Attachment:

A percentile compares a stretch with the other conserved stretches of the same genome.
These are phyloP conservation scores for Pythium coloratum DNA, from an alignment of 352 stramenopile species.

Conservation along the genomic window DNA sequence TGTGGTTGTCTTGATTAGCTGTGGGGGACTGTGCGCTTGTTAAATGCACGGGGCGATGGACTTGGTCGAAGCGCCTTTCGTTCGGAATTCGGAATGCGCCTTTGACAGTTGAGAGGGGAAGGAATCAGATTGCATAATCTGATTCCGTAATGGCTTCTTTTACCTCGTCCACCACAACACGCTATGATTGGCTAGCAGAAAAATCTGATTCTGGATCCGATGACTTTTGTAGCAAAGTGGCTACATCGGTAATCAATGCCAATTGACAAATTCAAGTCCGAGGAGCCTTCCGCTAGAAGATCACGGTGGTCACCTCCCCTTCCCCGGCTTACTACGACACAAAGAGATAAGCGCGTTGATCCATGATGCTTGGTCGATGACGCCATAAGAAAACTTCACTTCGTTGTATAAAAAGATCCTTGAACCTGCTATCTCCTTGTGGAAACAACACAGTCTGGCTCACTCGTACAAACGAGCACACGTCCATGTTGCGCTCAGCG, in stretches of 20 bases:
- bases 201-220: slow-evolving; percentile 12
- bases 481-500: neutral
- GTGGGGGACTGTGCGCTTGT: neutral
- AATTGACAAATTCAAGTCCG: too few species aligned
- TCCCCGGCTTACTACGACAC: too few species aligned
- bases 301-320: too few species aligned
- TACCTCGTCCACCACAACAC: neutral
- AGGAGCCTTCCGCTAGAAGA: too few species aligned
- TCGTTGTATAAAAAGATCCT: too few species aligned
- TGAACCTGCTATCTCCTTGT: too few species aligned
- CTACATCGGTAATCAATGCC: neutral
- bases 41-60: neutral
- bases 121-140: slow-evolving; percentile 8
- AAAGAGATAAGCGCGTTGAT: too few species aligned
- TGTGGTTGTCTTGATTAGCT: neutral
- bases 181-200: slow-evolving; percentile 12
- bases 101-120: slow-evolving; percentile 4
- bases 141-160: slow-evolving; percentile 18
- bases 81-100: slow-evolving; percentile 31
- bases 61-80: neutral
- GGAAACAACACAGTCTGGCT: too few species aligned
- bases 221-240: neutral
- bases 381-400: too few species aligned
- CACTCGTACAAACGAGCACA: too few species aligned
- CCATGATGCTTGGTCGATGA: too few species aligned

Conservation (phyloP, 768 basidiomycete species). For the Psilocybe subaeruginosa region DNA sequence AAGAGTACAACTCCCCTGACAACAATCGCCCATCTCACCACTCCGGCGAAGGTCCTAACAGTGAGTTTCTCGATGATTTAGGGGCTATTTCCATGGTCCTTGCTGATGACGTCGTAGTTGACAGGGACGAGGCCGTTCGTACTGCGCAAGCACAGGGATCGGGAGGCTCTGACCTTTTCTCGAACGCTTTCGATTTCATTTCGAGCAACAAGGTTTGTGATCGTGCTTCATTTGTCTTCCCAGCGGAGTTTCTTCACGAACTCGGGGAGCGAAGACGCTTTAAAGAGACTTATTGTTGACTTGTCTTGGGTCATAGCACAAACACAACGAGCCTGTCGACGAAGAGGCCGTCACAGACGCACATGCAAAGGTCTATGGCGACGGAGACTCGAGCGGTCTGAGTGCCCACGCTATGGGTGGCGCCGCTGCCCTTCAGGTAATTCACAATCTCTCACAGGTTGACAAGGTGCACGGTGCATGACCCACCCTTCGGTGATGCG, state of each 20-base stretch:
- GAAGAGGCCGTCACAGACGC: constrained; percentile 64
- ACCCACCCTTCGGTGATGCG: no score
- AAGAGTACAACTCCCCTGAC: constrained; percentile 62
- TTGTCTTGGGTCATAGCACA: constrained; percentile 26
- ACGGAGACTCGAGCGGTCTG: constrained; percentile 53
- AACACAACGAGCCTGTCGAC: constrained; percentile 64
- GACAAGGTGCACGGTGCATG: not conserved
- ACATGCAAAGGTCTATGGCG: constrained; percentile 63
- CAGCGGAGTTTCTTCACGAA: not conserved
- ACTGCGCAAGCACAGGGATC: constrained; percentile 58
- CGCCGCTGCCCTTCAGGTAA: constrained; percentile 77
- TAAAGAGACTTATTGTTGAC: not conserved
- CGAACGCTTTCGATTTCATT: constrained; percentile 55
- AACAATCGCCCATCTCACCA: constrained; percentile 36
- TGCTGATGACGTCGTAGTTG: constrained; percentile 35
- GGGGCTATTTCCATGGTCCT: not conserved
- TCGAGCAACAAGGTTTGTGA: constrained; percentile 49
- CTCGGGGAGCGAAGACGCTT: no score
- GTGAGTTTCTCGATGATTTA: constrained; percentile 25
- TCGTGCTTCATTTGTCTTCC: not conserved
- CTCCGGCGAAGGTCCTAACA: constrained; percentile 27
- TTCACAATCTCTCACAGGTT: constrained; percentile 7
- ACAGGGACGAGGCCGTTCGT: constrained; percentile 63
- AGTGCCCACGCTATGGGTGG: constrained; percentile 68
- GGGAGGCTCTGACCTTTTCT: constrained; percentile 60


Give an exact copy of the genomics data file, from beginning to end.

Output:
A percentile compares a stretch with the other conserved stretches of the same genome.
These are phyloP conservation scores for Pythium coloratum DNA, from an alignment of 352 stramenopile species.

Conservation along the genomic window DNA sequence TGTGGTTGTCTTGATTAGCTGTGGGGGACTGTGCGCTTGTTAAATGCACGGGGCGATGGACTTGGTCGAAGCGCCTTTCGTTCGGAATTCGGAATGCGCCTTTGACAGTTGAGAGGGGAAGGAATCAGATTGCATAATCTGATTCCGTAATGGCTTCTTTTACCTCGTCCACCACAACACGCTATGATTGGCTAGCAGAAAAATCTGATTCTGGATCCGATGACTTTTGTAGCAAAGTGGCTACATCGGTAATCAATGCCAATTGACAAATTCAAGTCCGAGGAGCCTTCCGCTAGAAGATCACGGTGGTCACCTCCCCTTCCCCGGCTTACTACGACACAAAGAGATAAGCGCGTTGATCCATGATGCTTGGTCGATGACGCCATAAGAAAACTTCACTTCGTTGTATAAAAAGATCCTTGAACCTGCTATCTCCTTGTGGAAACAACACAGTCTGGCTCACTCGTACAAACGAGCACACGTCCATGTTGCGCTCAGCG, in stretches of 20 bases:
- bases 201-220: slow-evolving; percentile 12
- bases 481-500: neutral
- GTGGGGGACTGTGCGCTTGT: neutral
- AATTGACAAATTCAAGTCCG: too few species aligned
- TCCCCGGCTTACTACGACAC: too few species aligned
- bases 301-320: too few species aligned
- TACCTCGTCCACCACAACAC: neutral
- AGGAGCCTTCCGCTAGAAGA: too few species aligned
- TCGTTGTATAAAAAGATCCT: too few species aligned
- TGAACCTGCTATCTCCTTGT: too few species aligned
- CTACATCGGTAATCAATGCC: neutral
- bases 41-60: neutral
- bases 121-140: slow-evolving; percentile 8
- AAAGAGATAAGCGCGTTGAT: too few species aligned
- TGTGGTTGTCTTGATTAGCT: neutral
- bases 181-200: slow-evolving; percentile 12
- bases 101-120: slow-evolving; percentile 4
- bases 141-160: slow-evolving; percentile 18
- bases 81-100: slow-evolving; percentile 31
- bases 61-80: neutral
- GGAAACAACACAGTCTGGCT: too few species aligned
- bases 221-240: neutral
- bases 381-400: too few species aligned
- CACTCGTACAAACGAGCACA: too few species aligned
- CCATGATGCTTGGTCGATGA: too few species aligned

Conservation (phyloP, 768 basidiomycete species). For the Psilocybe subaeruginosa region DNA sequence AAGAGTACAACTCCCCTGACAACAATCGCCCATCTCACCACTCCGGCGAAGGTCCTAACAGTGAGTTTCTCGATGATTTAGGGGCTATTTCCATGGTCCTTGCTGATGACGTCGTAGTTGACAGGGACGAGGCCGTTCGTACTGCGCAAGCACAGGGATCGGGAGGCTCTGACCTTTTCTCGAACGCTTTCGATTTCATTTCGAGCAACAAGGTTTGTGATCGTGCTTCATTTGTCTTCCCAGCGGAGTTTCTTCACGAACTCGGGGAGCGAAGACGCTTTAAAGAGACTTATTGTTGACTTGTCTTGGGTCATAGCACAAACACAACGAGCCTGTCGACGAAGAGGCCGTCACAGACGCACATGCAAAGGTCTATGGCGACGGAGACTCGAGCGGTCTGAGTGCCCACGCTATGGGTGGCGCCGCTGCCCTTCAGGTAATTCACAATCTCTCACAGGTTGACAAGGTGCACGGTGCATGACCCACCCTTCGGTGATGCG, state of each 20-base stretch:
- GAAGAGGCCGTCACAGACGC: constrained; percentile 64
- ACCCACCCTTCGGTGATGCG: no score
- AAGAGTACAACTCCCCTGAC: constrained; percentile 62
- TTGTCTTGGGTCATAGCACA: constrained; percentile 26
- ACGGAGACTCGAGCGGTCTG: constrained; percentile 53
- AACACAACGAGCCTGTCGAC: constrained; percentile 64
- GACAAGGTGCACGGTGCATG: not conserved
- ACATGCAAAGGTCTATGGCG: constrained; percentile 63
- CAGCGGAGTTTCTTCACGAA: not conserved
- ACTGCGCAAGCACAGGGATC: constrained; percentile 58
- CGCCGCTGCCCTTCAGGTAA: constrained; percentile 77
- TAAAGAGACTTATTGTTGAC: not conserved
- CGAACGCTTTCGATTTCATT: constrained; percentile 55
- AACAATCGCCCATCTCACCA: constrained; percentile 36
- TGCTGATGACGTCGTAGTTG: constrained; percentile 35
- GGGGCTATTTCCATGGTCCT: not conserved
- TCGAGCAACAAGGTTTGTGA: constrained; percentile 49
- CTCGGGGAGCGAAGACGCTT: no score
- GTGAGTTTCTCGATGATTTA: constrained; percentile 25
- TCGTGCTTCATTTGTCTTCC: not conserved
- CTCCGGCGAAGGTCCTAACA: constrained; percentile 27
- TTCACAATCTCTCACAGGTT: constrained; percentile 7
- ACAGGGACGAGGCCGTTCGT: constrained; percentile 63
- AGTGCCCACGCTATGGGTGG: constrained; percentile 68
- GGGAGGCTCTGACCTTTTCT: constrained; percentile 60